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London's bankers 'to reignite UK economy'

Financial and business services in the U.K., based in the heart of the capital, are the country's biggest exportable service and are now likely to be the key sector that will help plug the current account deficit and bring it back to balance.

The sector currently makes up some 55 percent of U.K. service exports and is set to grow its share as its tarnished reputation post financial crisis is wearing off, a report from EY ITEM Club suggests.

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Financial and business services along with other sectors such as travel and communications and improved investment income should move the U.K's current account back towards balance by 2018, the forecasting group found.

Since 2007, the U.K. has lost its share in the global trade of services largely down to weakened demand from the U.S., the U.K.'s largest trading partner.

The financial services sector endured "substantial deterioration" in the global financial crisis years, with export growth slowing from an average of 12.8 percent a year from 1998-2007 to just 0.9 percent between 2008 and 2013.

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A sharp drop in financial market activity in the immediate aftermath of the credit crunch along with a legacy of increased regulation and higher capital requirements is set to limit the sector's ability to grow as strongly as it did in future, but given the importance of the sector to U.K. services, "the experience could have been a lot worse," the group said.

"There are signs that the financial sector is coming out of the doldrums. With London's reputation having survived the financial crisis largely intact and the U.K. as a whole continuing to benefit from its natural advantages of language and time zone, we expect financial services exports to continue to recover," said senior economic advisor to the EY ITEM Club Martin Beck.

"The UK's dynamic business services sector also looks set to sustain its recent strong performance, having developed a reputation as a world leader in areas such as legal and accountancy services and latterly enjoyed growing success in the creative industries," he added.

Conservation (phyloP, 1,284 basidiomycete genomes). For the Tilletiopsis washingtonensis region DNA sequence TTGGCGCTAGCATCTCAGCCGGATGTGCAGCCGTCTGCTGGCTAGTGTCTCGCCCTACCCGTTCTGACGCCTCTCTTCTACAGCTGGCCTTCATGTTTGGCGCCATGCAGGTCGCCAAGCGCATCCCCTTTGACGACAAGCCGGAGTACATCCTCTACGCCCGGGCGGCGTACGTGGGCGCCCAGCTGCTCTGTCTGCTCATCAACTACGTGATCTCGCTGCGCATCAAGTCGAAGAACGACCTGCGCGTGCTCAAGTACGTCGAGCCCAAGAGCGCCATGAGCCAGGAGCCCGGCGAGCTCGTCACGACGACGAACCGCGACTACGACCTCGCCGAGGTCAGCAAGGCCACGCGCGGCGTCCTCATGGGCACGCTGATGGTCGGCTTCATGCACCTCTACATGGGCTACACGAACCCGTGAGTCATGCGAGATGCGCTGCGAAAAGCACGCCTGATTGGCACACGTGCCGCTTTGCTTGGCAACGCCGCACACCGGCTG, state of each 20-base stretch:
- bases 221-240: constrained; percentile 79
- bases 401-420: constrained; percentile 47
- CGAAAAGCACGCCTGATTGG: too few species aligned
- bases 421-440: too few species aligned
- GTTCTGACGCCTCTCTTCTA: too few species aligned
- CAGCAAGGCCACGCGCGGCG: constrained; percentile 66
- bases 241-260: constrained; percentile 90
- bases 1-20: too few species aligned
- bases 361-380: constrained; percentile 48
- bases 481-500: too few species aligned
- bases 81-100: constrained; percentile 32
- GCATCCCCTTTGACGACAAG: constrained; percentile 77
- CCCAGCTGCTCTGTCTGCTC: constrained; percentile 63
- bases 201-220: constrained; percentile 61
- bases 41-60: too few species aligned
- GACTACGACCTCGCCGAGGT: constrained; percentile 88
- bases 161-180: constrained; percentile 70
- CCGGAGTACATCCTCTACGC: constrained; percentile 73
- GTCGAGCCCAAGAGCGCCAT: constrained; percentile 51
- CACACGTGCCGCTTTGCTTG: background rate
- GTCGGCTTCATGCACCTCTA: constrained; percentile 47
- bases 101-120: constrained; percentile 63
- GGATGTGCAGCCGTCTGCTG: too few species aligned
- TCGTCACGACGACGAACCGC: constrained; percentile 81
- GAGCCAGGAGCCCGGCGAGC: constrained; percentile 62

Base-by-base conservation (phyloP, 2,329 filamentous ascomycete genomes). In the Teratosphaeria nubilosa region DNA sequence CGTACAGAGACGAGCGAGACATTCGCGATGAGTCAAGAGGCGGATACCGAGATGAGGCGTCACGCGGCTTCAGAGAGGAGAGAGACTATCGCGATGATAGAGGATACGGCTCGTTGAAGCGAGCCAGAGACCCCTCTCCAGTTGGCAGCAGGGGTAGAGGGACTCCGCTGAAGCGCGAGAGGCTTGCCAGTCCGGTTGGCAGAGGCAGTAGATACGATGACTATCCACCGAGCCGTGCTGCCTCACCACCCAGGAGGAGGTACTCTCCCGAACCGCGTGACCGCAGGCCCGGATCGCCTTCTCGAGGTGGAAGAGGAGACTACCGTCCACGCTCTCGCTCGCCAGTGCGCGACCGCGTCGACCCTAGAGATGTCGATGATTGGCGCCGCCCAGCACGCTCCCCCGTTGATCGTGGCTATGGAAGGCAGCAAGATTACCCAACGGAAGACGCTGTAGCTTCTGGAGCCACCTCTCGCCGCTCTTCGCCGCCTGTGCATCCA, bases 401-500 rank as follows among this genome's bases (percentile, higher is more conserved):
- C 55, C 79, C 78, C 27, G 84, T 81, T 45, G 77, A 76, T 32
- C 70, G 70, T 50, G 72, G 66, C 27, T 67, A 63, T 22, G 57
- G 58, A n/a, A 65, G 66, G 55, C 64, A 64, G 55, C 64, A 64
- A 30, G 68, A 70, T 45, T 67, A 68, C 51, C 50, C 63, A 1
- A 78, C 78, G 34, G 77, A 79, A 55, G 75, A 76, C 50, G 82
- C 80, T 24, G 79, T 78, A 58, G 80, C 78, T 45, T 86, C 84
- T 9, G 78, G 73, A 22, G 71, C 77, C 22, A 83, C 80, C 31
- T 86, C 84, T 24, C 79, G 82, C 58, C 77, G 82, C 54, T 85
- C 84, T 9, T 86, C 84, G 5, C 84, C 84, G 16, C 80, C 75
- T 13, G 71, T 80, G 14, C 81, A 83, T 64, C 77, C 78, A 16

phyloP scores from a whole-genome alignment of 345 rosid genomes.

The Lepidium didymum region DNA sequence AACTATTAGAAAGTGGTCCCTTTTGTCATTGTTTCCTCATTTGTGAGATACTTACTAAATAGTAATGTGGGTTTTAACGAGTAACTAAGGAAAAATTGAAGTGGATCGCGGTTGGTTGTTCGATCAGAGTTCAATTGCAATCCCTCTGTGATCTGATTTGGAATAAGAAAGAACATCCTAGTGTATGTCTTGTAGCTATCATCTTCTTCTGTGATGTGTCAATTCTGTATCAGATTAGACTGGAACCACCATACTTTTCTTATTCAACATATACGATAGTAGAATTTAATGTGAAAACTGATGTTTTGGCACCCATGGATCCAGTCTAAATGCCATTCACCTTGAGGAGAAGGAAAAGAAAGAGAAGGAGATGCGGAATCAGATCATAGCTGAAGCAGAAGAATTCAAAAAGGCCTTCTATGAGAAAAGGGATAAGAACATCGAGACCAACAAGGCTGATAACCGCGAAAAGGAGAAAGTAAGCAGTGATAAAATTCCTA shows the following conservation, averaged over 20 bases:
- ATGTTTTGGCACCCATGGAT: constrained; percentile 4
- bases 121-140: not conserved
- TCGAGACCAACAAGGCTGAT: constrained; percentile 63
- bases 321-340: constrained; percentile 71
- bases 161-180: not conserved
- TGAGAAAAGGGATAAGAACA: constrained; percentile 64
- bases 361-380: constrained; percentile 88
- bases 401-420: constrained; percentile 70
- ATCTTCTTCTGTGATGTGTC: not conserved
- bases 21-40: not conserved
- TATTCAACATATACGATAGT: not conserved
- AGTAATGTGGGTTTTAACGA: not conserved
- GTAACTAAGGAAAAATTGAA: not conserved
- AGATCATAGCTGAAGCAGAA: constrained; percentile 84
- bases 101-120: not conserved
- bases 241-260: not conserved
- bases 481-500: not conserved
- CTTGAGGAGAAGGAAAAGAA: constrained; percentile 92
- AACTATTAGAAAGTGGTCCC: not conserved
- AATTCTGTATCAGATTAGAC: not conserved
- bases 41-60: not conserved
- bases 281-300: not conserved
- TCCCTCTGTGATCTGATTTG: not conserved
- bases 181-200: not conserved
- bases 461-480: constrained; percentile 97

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The group's forecast also suggests services exports will contribute up to 0.3 percentage points to GDP growth over the next five years, helping the "economy to rebalance as well as providing useful support, at a time when austerity will mean that the public sector is likely to act as a drag."

Meanwhile, a separate study shows business confidence in the U.K. has climbed to its highest level in 22 years according to Lloyds Bank, as prospects for overseas trade have risen and expected capital expenditure is also on the up.

Lloyds said confidence in U.K. business has never been higher since its "Business in Britain" report was launched in 1992.

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Expectations for total sales, orders and profits in the next six months, the three key indicators of business confidence, have all climbed further above their long-term averages and now stand at record highs, the bank said.

Some 61 percent of the 1,500 British firms polled said that they expect their orders to increase during the second half of the year while just 5 percent anticipate a decline.

Business confidence improved the most among companies with annual turnover of below £1 million ($1.7 million), while the strongest levels of confidence were for firms in the £2 -5 million, and above £15 million turnover bracket. Some 68 percent of the responses came from businesses with an annual turnover below £10 million.

"Business sentiment is at historically record highs and hence there is a healthy appetite to invest as businesses are much more confident about their future trading prospects," said chief economist at Lloyds Bank Commercial Banking, Trevor Williams.

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